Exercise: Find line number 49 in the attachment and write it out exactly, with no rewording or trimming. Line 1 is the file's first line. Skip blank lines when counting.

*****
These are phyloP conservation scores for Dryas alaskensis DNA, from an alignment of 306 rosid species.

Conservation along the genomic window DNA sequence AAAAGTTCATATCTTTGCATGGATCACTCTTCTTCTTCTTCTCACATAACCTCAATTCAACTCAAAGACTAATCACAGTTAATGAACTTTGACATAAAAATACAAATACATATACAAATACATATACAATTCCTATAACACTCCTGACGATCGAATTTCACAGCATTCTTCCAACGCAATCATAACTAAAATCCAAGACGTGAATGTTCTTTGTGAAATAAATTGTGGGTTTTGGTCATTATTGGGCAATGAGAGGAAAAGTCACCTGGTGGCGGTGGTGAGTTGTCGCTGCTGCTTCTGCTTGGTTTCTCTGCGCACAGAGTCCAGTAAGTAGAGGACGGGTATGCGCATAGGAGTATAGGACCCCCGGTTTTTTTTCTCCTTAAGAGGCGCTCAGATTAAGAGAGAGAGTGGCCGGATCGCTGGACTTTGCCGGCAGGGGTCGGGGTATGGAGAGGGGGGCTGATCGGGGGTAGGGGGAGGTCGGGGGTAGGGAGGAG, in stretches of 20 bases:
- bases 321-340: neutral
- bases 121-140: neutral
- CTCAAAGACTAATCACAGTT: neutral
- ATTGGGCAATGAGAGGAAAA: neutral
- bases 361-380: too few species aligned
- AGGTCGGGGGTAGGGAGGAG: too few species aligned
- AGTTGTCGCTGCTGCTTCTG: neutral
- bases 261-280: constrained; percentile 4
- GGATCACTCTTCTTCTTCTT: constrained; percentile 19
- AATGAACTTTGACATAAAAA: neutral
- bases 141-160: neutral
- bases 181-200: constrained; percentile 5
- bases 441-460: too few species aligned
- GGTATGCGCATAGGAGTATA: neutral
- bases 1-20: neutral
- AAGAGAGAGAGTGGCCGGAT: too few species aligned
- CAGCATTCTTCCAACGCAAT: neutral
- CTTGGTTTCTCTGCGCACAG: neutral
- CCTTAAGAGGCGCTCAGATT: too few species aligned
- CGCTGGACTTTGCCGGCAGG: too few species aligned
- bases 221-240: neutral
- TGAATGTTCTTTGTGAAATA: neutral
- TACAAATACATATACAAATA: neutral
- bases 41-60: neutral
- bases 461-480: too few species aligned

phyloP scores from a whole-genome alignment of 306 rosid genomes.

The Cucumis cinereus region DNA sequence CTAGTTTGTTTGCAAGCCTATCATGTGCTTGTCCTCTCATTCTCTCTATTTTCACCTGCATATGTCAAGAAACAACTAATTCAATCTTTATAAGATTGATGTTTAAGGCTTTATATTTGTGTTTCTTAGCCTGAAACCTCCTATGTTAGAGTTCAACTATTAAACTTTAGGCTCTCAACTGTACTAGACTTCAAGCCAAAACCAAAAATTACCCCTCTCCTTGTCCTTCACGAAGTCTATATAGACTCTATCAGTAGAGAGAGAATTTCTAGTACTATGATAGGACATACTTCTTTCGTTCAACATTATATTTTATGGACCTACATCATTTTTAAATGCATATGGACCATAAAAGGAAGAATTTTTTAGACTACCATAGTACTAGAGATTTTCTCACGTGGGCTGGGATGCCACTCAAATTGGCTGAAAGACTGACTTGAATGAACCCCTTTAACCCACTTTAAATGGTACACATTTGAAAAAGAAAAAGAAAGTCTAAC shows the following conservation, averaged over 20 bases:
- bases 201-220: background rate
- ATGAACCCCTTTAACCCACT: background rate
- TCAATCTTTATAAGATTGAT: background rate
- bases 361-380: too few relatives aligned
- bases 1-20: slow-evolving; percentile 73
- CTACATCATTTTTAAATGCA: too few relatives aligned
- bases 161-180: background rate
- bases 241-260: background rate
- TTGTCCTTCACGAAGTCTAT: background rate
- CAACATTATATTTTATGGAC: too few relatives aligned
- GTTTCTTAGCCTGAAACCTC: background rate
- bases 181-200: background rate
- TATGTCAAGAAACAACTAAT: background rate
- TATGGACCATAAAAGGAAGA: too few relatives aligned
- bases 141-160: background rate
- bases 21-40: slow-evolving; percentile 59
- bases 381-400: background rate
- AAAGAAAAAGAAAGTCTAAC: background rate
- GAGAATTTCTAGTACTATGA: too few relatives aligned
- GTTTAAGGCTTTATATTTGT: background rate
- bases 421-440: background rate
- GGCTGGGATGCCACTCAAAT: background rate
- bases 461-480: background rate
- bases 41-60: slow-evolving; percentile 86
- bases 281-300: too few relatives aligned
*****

- GTTTAAGGCTTTATATTTGT: background rate